This collection of tunes was actually recorded in 2015, before either of the previous releases, and sat un-listened to for almost 3 years until Tom and producer/drummer Phillip Allaert finally gave it a spin and found that it wasn’t too bad. Tom’s recording career is almost completely due to his African picking pals, all of whom have extensive producing and recording experience, and were after him to document our musical adventures at the bottommost rung of the NYC music ladder for many years. Drummer Jojo Kuo was the most prominent of these voices and finally on a nice spring day in May of 2015 Tom, Jojo and Freddie Doumbe traipsed into Brooklyn Recording Studios and spent a pleasant afternoon doing what was essentially a barroom set. There was no plan, no preparation and we wound up playing the tunes the three of us had often found ourselves playing at Boom Restaurant in Soho but without the willowy Eastern European and Latin waitresses who helped make that a special venue for the band. The tunes have a rough quality and this could rightly be considered the “bootleg” release in the band’s catalog. In particular, I wouldn’t mind having the opportunity to re-record some of the vocals but it is what it is and the whole thing has a nice funky quality to it that takes me back to a wonderful period in time when I hear it. Of particular note is the telepathic tightness of Jojo and Freddie. These guys have been playing together on stage and in the studio since their teens and it shows. As a rhythm section they deserve to be known alongside Sly and Robbie, George Porter and Zigaboo Modeliste and a select few others. Also worth noting is that 2 tunes that subsequently appeared on our later discs, “Martino’s Groove” and “Minor Blues” made their first appearance here. I figured that if I’m paying for a session I should commit at least 1 or 2 originals to disc so I specced them out for the band at the session and, pros that they are, Jojo and Freddie did the fledgling numbers justice.
This disc was actually meant to provide some filler for “A Brooklyn Afternoon” but the session went so smoothly that we decided to release the whole thing as a separate disc and it is considered by some to be the sleeper star in the 69th Street Band firmament. The sound and the tunes form a cohesive whole and there are no mistakes, at least no egregious ones. Many of the gigs we were doing at that time found us wedged into the back corner of a small bar or restaurant and Abou would usually play djembe on those gigs, sometimes while sitting on a cajon that he would also play. The African members of the band were always drawn to the country/bluegrass/rockabilly portion of our repertoire, hence the name. We also received enough comments on the unusual mix of African percussion and American roots music to make us feel we might be on to something. The faux tropical photo was actually shot in a small room in a fifth floor walkup in the Bronx but through the digital wizardry of ace producer Phillipe Allaert it was transformed into an image more in sync with the music.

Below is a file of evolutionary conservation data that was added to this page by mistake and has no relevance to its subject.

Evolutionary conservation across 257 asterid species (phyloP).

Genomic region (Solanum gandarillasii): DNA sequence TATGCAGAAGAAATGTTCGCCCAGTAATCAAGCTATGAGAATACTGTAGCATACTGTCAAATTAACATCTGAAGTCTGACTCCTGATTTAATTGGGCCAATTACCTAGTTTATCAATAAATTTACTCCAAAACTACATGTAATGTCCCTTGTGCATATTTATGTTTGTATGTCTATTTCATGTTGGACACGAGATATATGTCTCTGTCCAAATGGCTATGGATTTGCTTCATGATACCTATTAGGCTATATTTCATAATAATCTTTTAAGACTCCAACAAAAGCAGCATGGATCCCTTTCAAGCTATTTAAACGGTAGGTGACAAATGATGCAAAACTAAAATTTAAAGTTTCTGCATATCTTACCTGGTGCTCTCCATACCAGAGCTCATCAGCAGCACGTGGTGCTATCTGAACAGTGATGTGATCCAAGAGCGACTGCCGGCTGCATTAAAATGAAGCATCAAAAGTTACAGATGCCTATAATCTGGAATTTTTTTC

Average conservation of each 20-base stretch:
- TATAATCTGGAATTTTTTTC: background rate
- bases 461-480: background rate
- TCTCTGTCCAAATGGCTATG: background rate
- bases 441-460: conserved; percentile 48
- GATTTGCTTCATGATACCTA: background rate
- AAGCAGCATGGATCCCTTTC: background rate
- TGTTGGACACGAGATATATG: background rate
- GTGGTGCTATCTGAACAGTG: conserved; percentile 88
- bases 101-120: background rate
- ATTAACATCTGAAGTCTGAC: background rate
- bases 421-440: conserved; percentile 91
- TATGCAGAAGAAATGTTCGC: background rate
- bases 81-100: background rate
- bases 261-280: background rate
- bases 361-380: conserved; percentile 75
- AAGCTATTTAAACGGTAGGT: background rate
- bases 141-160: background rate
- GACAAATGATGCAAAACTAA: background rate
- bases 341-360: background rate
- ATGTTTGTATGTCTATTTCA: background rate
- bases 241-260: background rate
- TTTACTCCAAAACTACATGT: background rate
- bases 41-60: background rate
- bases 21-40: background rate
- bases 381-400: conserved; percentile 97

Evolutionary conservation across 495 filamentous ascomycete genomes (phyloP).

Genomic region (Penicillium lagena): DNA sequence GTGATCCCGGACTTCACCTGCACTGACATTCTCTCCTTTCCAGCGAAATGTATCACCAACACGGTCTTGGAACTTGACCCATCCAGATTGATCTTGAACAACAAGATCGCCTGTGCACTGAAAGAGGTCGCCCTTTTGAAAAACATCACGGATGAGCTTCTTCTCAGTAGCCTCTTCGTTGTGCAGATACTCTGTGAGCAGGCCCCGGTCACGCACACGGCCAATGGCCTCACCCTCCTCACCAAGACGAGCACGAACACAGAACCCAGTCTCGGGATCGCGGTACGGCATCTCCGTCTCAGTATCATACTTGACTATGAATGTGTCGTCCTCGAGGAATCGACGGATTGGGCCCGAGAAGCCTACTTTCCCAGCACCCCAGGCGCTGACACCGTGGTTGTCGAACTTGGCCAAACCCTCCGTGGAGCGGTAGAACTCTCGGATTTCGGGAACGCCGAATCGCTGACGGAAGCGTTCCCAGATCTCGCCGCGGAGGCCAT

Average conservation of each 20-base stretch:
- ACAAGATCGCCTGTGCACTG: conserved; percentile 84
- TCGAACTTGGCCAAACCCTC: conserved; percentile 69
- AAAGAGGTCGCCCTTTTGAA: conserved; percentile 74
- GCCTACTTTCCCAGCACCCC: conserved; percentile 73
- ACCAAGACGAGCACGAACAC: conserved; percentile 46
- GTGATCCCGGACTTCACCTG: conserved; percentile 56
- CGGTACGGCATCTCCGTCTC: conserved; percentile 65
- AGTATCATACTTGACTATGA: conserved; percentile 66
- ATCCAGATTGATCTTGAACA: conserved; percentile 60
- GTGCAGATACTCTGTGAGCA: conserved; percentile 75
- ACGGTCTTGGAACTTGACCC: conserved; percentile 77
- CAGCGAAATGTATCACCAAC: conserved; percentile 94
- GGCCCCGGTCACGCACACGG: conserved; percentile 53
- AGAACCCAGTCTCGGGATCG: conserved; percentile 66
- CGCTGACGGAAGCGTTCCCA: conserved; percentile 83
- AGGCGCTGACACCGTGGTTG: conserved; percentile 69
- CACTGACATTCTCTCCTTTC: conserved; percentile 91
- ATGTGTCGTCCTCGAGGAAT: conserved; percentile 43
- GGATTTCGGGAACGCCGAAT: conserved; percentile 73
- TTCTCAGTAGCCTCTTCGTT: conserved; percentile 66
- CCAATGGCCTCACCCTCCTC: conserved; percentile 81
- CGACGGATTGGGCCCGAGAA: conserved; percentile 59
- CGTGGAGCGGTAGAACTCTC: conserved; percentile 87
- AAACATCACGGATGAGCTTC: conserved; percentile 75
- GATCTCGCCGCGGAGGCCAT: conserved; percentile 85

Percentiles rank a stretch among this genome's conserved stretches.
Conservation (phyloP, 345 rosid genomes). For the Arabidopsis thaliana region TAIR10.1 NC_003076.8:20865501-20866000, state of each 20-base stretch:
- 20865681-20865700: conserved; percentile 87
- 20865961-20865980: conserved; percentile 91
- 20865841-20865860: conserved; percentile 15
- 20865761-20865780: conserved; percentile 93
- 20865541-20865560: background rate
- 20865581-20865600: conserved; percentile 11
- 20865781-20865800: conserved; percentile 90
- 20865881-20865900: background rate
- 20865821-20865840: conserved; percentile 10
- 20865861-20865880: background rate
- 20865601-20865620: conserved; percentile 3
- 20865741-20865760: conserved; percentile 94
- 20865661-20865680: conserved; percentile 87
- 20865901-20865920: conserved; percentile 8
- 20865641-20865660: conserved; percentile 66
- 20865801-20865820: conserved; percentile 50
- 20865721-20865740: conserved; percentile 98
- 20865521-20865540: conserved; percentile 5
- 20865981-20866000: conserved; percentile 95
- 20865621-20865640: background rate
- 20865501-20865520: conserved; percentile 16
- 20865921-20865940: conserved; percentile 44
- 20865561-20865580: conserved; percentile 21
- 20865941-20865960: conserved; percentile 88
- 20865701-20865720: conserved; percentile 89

This is the “official product” as it consists of 100% original material and was given a champagne sound on a beer budget by producer/multi-instrumentalist Phillipe Allaert. Along with being a superb drummer Phillipe served as producer and drummer for the Belgian bands Vaya Con Dios and Zap Mama back in the day and, in fact, produced an album in Muscle Shoals for the former group in the era of major labels and big recording budgets. That was clearly not the case this time around and most of the recording was done in my Brighton Beach pad in a specially constructed tent made of burlap moving blankets in my living room where I would do 3 passes of guitar and 3 passes of vocals along to my home made, click-tracked demos while Phillipe played around with and adjusted his collection of high-end mics, some in the tent and some placed in front of my guitar amps. The drums and backing vocals were done off site but two of the other players, Lenny Nelson and Marina Makarova, also recorded their parts in my living room (but not in the burlap tent) and badass B-3 player Adrienne Fennemore recorded her parts in her studio in Harlem. Two of the tunes, “Neon Blue” and “Big Shot”, began life as instrumental tracks that Phillipe had created but he (rightfully) insisted that the release should have ten tunes and told me to come up with lyrics for the tracks. “Neon Blue” is about a lad from the provinces whose lady leave leaves him for ostensibly bigger and better things while “Big Shot”, I now realize, is obliquely about the decades I spent in the commodity biz and Jojo Kuo came up with the bridge verse to pull it all together. The other eight tunes were things that popped out of me in the years leading up to the recording. The whole process was fascinating and all concerned are quite happy with the way the music turned out but it made me wonder if I would have had the patience to go with the layered approach to making music had this all happened in the time of physical product. Given the current state of the world and the music biz any future recording will probably be done in the “Let ‘er rip!” live format but it is very nice to have at least one professionally made disc in the catalog and when some of these tunes come through the speakers from my cloud based collection, possibly juxtaposed by Dire Straits on one end and Alan Jackson or Groove Holmes on the other I find myself thinking “Hey…that’s us! Not too shabby…we don’t suck!”.